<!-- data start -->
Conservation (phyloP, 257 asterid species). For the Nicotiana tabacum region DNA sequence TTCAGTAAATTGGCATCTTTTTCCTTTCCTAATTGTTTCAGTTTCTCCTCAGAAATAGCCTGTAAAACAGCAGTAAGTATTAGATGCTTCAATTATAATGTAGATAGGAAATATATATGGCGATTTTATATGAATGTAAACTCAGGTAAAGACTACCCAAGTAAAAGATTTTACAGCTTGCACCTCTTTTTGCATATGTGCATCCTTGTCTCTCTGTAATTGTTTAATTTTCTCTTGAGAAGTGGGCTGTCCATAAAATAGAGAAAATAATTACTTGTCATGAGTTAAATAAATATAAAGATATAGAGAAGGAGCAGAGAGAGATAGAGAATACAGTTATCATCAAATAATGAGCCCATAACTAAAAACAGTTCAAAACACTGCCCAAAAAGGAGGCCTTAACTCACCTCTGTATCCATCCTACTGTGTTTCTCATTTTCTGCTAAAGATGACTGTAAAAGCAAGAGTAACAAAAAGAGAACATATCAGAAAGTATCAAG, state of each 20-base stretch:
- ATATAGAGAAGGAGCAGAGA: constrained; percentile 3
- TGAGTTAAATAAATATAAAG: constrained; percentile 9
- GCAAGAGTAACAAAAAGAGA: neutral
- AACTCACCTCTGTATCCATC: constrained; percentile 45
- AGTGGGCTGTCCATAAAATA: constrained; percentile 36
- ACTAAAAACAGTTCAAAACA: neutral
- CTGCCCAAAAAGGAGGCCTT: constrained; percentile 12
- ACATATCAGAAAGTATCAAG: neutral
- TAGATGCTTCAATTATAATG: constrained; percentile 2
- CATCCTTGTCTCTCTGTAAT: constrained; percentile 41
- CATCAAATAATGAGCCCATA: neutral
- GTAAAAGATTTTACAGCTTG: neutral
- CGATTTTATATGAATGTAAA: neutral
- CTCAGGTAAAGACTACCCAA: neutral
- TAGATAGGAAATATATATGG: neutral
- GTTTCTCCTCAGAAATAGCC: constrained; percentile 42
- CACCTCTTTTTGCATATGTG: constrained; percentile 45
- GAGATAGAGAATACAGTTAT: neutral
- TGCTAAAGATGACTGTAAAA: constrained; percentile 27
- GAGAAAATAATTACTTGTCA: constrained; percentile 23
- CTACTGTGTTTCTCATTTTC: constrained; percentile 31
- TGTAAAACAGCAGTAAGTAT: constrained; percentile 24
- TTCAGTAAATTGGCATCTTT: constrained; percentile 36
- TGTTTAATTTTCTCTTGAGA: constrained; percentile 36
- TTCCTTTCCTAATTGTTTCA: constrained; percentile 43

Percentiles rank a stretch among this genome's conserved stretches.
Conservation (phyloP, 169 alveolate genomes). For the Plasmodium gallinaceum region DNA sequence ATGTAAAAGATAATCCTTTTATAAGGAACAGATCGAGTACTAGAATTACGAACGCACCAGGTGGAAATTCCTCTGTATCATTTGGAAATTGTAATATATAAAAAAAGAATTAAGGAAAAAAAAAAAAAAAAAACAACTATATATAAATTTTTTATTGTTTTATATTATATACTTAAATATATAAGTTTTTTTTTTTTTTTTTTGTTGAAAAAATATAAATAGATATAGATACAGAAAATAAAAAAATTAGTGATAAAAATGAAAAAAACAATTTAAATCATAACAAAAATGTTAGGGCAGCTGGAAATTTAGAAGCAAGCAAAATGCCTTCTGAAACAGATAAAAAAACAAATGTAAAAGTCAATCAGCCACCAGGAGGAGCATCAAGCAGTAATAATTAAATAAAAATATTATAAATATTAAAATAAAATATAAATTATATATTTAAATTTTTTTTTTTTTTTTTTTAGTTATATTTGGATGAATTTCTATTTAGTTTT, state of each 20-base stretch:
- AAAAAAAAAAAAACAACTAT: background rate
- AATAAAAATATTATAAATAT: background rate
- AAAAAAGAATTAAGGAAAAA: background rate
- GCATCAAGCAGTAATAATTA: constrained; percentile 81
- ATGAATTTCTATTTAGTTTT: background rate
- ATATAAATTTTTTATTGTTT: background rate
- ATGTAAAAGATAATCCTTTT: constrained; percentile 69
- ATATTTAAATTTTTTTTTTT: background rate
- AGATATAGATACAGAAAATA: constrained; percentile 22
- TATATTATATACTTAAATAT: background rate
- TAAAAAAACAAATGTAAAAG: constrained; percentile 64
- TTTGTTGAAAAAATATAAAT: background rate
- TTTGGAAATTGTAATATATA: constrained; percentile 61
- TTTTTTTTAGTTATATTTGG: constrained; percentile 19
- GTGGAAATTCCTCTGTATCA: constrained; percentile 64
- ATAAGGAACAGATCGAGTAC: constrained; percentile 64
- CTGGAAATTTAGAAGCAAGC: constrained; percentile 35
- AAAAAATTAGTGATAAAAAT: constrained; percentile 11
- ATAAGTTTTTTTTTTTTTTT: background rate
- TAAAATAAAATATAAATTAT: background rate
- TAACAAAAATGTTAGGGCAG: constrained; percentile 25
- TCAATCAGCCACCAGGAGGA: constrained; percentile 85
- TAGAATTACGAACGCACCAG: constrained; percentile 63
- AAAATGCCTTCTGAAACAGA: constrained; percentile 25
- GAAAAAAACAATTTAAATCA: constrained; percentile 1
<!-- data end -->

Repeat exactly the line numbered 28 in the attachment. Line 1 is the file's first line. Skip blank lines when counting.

Conservation (phyloP, 169 alveolate genomes). For the Plasmodium gallinaceum region DNA sequence ATGTAAAAGATAATCCTTTTATAAGGAACAGATCGAGTACTAGAATTACGAACGCACCAGGTGGAAATTCCTCTGTATCATTTGGAAATTGTAATATATAAAAAAAGAATTAAGGAAAAAAAAAAAAAAAAAACAACTATATATAAATTTTTTATTGTTTTATATTATATACTTAAATATATAAGTTTTTTTTTTTTTTTTTTGTTGAAAAAATATAAATAGATATAGATACAGAAAATAAAAAAATTAGTGATAAAAATGAAAAAAACAATTTAAATCATAACAAAAATGTTAGGGCAGCTGGAAATTTAGAAGCAAGCAAAATGCCTTCTGAAACAGATAAAAAAACAAATGTAAAAGTCAATCAGCCACCAGGAGGAGCATCAAGCAGTAATAATTAAATAAAAATATTATAAATATTAAAATAAAATATAAATTATATATTTAAATTTTTTTTTTTTTTTTTTTAGTTATATTTGGATGAATTTCTATTTAGTTTT, state of each 20-base stretch: